The Maid's Version by Daniel Woodrell
Reviewed by Diane K. M.
My rating: 5 out of 5 stars
What an extraordinary novella this is! It's the story of an old woman telling her grandson about what she knows of a horrific event that happened decades ago. It's also the story a small town in Missouri and how it deals with a tragedy. It also has a love story.
That Woodrell has accomplished all of that in 164 pages is impressive. And with such beautiful prose! This is my first Woodrell book, but it won't be my last.
The story opens with Alma DeGeer Dunahew sharing what she knows about a 1929 explosion at a dance hall that killed dozens in the town, including Alma's sister, Ruby. Alma is spending time with her grandson, who begins the book with this description of her:
"She frightened me at every dawn the summer I stayed with her. She'd sit on the edge of her bed, long hair down, down to the floor and shaking as she brushed and brushed, shadows ebbing from the room and early light flowing in through both windows. Her hair was as long as her story and she couldn't walk when her hair was not woven into dense braids and pinned around and atop her head. Otherwise her hair dragged the floor like the train of a medieval gown and she had to gather it into a sheaf and coil it about her forearm several times to walk the floor without stepping on herself. She'd been born a farm girl, then served as a maid for half a century, so she couldn't sleep past dawn to win a bet, and all the mornings I knew with her she'd sit in the first light and brush that witchy-long hair, brush it in sections, over and over, stroking hair that had scarcely been touched by scissors for decades, hair she would not part with despite the extravagance of time it required at each dawn. The hair was mostly white smeared by gray, the hues of a newspaper that lay in the rain until headlines blended across the page ... It was years before I learned to love her."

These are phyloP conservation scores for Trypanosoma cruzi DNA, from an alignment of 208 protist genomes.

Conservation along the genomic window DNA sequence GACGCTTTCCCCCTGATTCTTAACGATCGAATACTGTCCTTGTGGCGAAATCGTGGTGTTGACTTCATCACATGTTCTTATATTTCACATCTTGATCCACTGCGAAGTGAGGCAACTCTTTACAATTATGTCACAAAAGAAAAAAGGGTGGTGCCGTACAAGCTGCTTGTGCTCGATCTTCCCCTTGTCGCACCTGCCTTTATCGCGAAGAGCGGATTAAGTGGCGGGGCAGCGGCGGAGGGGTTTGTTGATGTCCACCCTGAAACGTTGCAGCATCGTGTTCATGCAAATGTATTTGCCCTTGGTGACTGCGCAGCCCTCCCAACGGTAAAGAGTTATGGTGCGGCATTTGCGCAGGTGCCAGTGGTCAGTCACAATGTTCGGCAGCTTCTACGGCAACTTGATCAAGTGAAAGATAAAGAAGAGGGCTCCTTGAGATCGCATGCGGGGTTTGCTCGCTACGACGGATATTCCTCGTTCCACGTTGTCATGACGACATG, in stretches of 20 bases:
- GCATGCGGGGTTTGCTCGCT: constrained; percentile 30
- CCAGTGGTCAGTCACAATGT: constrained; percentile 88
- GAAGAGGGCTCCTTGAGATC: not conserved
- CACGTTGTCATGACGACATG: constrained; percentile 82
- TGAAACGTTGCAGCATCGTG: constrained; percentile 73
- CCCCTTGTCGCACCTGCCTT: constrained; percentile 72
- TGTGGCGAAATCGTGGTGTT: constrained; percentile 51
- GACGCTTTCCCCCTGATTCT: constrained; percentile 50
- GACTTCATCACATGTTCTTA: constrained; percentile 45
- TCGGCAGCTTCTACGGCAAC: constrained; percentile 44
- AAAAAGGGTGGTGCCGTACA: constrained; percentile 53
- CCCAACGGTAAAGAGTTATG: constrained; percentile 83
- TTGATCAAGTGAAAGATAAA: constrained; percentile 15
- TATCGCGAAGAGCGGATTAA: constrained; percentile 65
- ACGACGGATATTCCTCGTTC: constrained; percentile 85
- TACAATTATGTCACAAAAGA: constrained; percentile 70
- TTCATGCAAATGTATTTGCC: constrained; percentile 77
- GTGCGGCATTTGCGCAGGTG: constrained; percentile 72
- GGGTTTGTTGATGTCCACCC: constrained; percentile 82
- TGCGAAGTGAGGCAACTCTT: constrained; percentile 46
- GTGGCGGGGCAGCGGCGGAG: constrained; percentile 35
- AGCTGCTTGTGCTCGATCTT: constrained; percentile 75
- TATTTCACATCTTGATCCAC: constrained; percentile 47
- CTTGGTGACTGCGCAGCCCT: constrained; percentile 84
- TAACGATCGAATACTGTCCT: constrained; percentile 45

I italicized the line about being born a farm girl because I liked it so much. Anyway, Alma was a longtime maid of Arthur Glencross, who was an important banker in town. We soon learn that Arthur had been having an affair with Ruby, and Alma wasn't happy about it. When Ruby broke up with Arthur, it caused a rift. The night of the explosion, several townsfolk saw Arthur acting suspiciously, running through streets and speeding away in his car.
But wait! Before you jump to conclusions about who or what caused the explosion at the dance hall, you need to meet the rest of the town. Each chapter brings us different voices, different narrators, and the pieces of the puzzle start to come together. We meet Alma's husband and children, Ruby's lovers, and many of the people who were at the dance hall that night. An especially moving chapter was the description of the memorial service for the victims:
"The town was represented from high to low, the disaster spared no class or faith, cut into every neighborhood and congregation, spread sadness with an indifferent aim. The well dressed and stunned, the sincere in bibs and broken shoes, sat side by side and sang the hymns they had in common."
I like writers who can masterfully share multiple perspectives of a story and create a narrative that flows between the past and the present. The structure of the book reminded me of a few others I had liked: "So Long, See You Tomorrow" by William Maxwell and "The Sweet Hereafter" by Russell Banks. The prose truly is lovely; I paused numerous times to reread a pretty sentence.
If you prefer a linear story with only one narrator, you might not enjoy this book. But if you like beautiful prose, a rich cast of characters and stories with a bit of mystery, you might love this.
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